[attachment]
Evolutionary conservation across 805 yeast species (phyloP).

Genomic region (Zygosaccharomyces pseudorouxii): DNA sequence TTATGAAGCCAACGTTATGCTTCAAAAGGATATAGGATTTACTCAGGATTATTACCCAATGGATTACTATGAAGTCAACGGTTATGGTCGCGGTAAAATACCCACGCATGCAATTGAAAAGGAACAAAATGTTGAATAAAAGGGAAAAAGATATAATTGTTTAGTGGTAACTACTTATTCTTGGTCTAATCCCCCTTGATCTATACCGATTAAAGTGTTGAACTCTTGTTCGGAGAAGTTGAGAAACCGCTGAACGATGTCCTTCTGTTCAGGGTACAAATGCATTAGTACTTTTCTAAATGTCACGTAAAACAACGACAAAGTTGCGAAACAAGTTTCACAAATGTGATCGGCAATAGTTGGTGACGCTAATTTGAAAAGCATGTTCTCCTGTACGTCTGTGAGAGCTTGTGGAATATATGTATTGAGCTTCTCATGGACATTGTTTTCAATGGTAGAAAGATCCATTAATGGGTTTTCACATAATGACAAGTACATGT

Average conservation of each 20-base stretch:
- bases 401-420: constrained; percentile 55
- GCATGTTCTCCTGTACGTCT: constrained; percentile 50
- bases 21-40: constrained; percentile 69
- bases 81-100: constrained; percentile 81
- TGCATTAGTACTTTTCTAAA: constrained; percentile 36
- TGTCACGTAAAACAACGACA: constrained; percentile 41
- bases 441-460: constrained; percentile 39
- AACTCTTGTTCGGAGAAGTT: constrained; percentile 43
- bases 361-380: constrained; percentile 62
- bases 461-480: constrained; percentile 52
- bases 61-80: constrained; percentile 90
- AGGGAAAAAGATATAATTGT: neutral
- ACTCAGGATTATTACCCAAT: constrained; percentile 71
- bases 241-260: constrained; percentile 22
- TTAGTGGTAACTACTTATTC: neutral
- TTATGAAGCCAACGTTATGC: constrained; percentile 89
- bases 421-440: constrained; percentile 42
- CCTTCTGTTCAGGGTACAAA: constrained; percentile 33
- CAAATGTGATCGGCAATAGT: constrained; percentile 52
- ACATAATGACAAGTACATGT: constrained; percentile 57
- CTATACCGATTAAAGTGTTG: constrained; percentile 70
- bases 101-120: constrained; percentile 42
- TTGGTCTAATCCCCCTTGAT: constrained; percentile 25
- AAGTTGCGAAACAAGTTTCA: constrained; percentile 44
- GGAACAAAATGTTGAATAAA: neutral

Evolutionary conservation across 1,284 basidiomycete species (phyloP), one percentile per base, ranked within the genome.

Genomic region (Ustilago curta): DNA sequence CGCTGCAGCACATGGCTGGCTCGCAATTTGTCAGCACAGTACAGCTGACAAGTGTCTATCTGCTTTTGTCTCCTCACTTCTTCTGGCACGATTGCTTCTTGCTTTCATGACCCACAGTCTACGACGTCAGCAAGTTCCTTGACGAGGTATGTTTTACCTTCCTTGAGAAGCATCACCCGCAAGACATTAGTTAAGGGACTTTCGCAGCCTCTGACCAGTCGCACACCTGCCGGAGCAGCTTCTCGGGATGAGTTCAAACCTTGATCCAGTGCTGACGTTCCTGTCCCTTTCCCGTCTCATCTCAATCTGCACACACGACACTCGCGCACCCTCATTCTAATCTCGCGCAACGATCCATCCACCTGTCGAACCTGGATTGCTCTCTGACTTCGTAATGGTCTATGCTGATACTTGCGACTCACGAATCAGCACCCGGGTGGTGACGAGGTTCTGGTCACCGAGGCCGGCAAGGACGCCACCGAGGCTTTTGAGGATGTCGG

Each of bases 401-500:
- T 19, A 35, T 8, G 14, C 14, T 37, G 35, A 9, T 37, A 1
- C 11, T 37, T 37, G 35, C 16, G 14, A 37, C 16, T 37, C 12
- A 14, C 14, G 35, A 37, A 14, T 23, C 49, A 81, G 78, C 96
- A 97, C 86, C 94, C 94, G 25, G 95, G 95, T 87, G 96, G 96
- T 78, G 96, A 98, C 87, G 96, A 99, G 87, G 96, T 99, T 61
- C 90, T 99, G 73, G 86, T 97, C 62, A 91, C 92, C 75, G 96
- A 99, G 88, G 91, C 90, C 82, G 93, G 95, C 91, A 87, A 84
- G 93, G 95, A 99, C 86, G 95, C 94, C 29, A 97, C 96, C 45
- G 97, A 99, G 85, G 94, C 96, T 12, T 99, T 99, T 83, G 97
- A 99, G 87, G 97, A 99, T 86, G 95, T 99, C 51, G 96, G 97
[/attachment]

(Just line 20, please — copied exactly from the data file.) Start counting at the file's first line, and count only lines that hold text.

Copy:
- bases 421-440: constrained; percentile 42